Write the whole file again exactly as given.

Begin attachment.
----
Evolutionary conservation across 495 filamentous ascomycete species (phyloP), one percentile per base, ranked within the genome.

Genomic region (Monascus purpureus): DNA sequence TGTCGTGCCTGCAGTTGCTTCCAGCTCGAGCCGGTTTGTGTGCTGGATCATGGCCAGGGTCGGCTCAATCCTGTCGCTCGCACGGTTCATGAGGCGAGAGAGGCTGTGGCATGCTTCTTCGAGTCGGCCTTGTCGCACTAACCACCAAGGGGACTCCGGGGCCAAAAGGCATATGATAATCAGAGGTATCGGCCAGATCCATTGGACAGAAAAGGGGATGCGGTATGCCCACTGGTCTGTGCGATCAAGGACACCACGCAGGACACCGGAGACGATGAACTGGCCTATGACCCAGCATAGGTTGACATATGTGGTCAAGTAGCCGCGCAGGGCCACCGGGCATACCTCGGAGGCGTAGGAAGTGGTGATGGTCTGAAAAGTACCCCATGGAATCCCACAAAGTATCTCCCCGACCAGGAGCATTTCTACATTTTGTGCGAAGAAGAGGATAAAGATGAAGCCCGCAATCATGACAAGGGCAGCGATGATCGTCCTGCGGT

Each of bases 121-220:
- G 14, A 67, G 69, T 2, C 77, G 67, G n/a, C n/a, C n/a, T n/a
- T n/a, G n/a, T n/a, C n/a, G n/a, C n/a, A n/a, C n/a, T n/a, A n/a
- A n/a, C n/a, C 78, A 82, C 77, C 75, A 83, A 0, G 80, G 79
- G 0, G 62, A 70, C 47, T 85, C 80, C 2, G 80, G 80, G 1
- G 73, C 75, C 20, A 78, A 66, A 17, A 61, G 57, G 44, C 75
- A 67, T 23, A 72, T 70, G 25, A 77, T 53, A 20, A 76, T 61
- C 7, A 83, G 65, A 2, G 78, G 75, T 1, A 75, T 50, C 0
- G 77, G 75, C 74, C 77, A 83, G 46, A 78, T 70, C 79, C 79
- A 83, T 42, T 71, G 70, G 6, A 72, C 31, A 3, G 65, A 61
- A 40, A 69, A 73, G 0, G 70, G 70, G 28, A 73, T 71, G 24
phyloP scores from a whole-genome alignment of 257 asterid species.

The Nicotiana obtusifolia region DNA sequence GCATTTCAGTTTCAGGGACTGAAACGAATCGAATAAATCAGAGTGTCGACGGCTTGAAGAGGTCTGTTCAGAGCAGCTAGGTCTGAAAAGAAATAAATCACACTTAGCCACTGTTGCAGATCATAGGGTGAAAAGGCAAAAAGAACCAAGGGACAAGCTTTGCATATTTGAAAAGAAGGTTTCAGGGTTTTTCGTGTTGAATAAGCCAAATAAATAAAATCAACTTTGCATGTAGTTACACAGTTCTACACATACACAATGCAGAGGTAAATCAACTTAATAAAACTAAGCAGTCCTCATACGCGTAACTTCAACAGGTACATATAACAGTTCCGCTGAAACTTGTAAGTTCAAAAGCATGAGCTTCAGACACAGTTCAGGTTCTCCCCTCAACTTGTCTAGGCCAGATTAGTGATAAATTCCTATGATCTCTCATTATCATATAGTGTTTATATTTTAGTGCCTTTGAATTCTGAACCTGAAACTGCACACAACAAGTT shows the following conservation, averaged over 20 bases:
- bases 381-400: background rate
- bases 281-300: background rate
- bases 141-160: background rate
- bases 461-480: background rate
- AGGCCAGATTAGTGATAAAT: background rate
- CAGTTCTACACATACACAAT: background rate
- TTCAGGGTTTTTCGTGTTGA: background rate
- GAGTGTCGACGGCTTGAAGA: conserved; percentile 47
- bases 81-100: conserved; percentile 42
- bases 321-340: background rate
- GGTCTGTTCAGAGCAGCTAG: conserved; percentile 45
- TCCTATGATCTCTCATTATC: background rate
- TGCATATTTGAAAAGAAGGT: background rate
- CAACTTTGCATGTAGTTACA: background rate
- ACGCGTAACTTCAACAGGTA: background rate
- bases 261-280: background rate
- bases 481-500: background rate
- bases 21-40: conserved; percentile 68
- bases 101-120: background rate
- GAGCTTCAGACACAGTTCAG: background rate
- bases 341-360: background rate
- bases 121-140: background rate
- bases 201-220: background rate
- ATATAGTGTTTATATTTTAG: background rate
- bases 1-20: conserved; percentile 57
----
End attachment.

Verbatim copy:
Evolutionary conservation across 495 filamentous ascomycete species (phyloP), one percentile per base, ranked within the genome.

Genomic region (Monascus purpureus): DNA sequence TGTCGTGCCTGCAGTTGCTTCCAGCTCGAGCCGGTTTGTGTGCTGGATCATGGCCAGGGTCGGCTCAATCCTGTCGCTCGCACGGTTCATGAGGCGAGAGAGGCTGTGGCATGCTTCTTCGAGTCGGCCTTGTCGCACTAACCACCAAGGGGACTCCGGGGCCAAAAGGCATATGATAATCAGAGGTATCGGCCAGATCCATTGGACAGAAAAGGGGATGCGGTATGCCCACTGGTCTGTGCGATCAAGGACACCACGCAGGACACCGGAGACGATGAACTGGCCTATGACCCAGCATAGGTTGACATATGTGGTCAAGTAGCCGCGCAGGGCCACCGGGCATACCTCGGAGGCGTAGGAAGTGGTGATGGTCTGAAAAGTACCCCATGGAATCCCACAAAGTATCTCCCCGACCAGGAGCATTTCTACATTTTGTGCGAAGAAGAGGATAAAGATGAAGCCCGCAATCATGACAAGGGCAGCGATGATCGTCCTGCGGT

Each of bases 121-220:
- G 14, A 67, G 69, T 2, C 77, G 67, G n/a, C n/a, C n/a, T n/a
- T n/a, G n/a, T n/a, C n/a, G n/a, C n/a, A n/a, C n/a, T n/a, A n/a
- A n/a, C n/a, C 78, A 82, C 77, C 75, A 83, A 0, G 80, G 79
- G 0, G 62, A 70, C 47, T 85, C 80, C 2, G 80, G 80, G 1
- G 73, C 75, C 20, A 78, A 66, A 17, A 61, G 57, G 44, C 75
- A 67, T 23, A 72, T 70, G 25, A 77, T 53, A 20, A 76, T 61
- C 7, A 83, G 65, A 2, G 78, G 75, T 1, A 75, T 50, C 0
- G 77, G 75, C 74, C 77, A 83, G 46, A 78, T 70, C 79, C 79
- A 83, T 42, T 71, G 70, G 6, A 72, C 31, A 3, G 65, A 61
- A 40, A 69, A 73, G 0, G 70, G 70, G 28, A 73, T 71, G 24
phyloP scores from a whole-genome alignment of 257 asterid species.

The Nicotiana obtusifolia region DNA sequence GCATTTCAGTTTCAGGGACTGAAACGAATCGAATAAATCAGAGTGTCGACGGCTTGAAGAGGTCTGTTCAGAGCAGCTAGGTCTGAAAAGAAATAAATCACACTTAGCCACTGTTGCAGATCATAGGGTGAAAAGGCAAAAAGAACCAAGGGACAAGCTTTGCATATTTGAAAAGAAGGTTTCAGGGTTTTTCGTGTTGAATAAGCCAAATAAATAAAATCAACTTTGCATGTAGTTACACAGTTCTACACATACACAATGCAGAGGTAAATCAACTTAATAAAACTAAGCAGTCCTCATACGCGTAACTTCAACAGGTACATATAACAGTTCCGCTGAAACTTGTAAGTTCAAAAGCATGAGCTTCAGACACAGTTCAGGTTCTCCCCTCAACTTGTCTAGGCCAGATTAGTGATAAATTCCTATGATCTCTCATTATCATATAGTGTTTATATTTTAGTGCCTTTGAATTCTGAACCTGAAACTGCACACAACAAGTT shows the following conservation, averaged over 20 bases:
- bases 381-400: background rate
- bases 281-300: background rate
- bases 141-160: background rate
- bases 461-480: background rate
- AGGCCAGATTAGTGATAAAT: background rate
- CAGTTCTACACATACACAAT: background rate
- TTCAGGGTTTTTCGTGTTGA: background rate
- GAGTGTCGACGGCTTGAAGA: conserved; percentile 47
- bases 81-100: conserved; percentile 42
- bases 321-340: background rate
- GGTCTGTTCAGAGCAGCTAG: conserved; percentile 45
- TCCTATGATCTCTCATTATC: background rate
- TGCATATTTGAAAAGAAGGT: background rate
- CAACTTTGCATGTAGTTACA: background rate
- ACGCGTAACTTCAACAGGTA: background rate
- bases 261-280: background rate
- bases 481-500: background rate
- bases 21-40: conserved; percentile 68
- bases 101-120: background rate
- GAGCTTCAGACACAGTTCAG: background rate
- bases 341-360: background rate
- bases 121-140: background rate
- bases 201-220: background rate
- ATATAGTGTTTATATTTTAG: background rate
- bases 1-20: conserved; percentile 57